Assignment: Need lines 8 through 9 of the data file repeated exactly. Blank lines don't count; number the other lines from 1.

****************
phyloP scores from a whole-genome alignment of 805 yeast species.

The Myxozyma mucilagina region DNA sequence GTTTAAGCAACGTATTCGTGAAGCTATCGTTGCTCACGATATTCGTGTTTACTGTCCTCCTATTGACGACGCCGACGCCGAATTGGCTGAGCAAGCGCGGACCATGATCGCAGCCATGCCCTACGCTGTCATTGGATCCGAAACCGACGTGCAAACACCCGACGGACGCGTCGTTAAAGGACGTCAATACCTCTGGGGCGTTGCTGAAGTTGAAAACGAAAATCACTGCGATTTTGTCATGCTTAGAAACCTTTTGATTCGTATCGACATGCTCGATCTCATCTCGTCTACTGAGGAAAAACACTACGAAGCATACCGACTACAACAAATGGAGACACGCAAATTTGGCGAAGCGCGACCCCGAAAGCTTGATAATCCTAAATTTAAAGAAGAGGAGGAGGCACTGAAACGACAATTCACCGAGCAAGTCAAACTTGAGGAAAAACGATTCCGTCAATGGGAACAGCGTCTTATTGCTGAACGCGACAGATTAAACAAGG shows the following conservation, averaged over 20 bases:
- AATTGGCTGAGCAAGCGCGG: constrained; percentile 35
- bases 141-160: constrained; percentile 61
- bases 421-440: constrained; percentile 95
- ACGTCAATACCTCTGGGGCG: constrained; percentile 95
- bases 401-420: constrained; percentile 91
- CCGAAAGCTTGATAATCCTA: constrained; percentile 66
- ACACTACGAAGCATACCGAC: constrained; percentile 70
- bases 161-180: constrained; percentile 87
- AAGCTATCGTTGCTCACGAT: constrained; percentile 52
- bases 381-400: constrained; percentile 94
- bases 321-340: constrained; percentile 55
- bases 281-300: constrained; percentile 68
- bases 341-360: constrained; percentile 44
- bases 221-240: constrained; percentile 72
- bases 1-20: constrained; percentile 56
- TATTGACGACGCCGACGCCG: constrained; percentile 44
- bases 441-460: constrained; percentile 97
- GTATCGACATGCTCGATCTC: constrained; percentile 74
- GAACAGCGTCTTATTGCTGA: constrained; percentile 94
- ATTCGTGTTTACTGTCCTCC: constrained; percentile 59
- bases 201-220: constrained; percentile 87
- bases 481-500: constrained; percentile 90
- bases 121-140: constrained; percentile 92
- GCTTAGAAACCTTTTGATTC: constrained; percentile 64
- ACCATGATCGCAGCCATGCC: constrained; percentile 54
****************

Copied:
- CCGAAAGCTTGATAATCCTA: constrained; percentile 66
- ACACTACGAAGCATACCGAC: constrained; percentile 70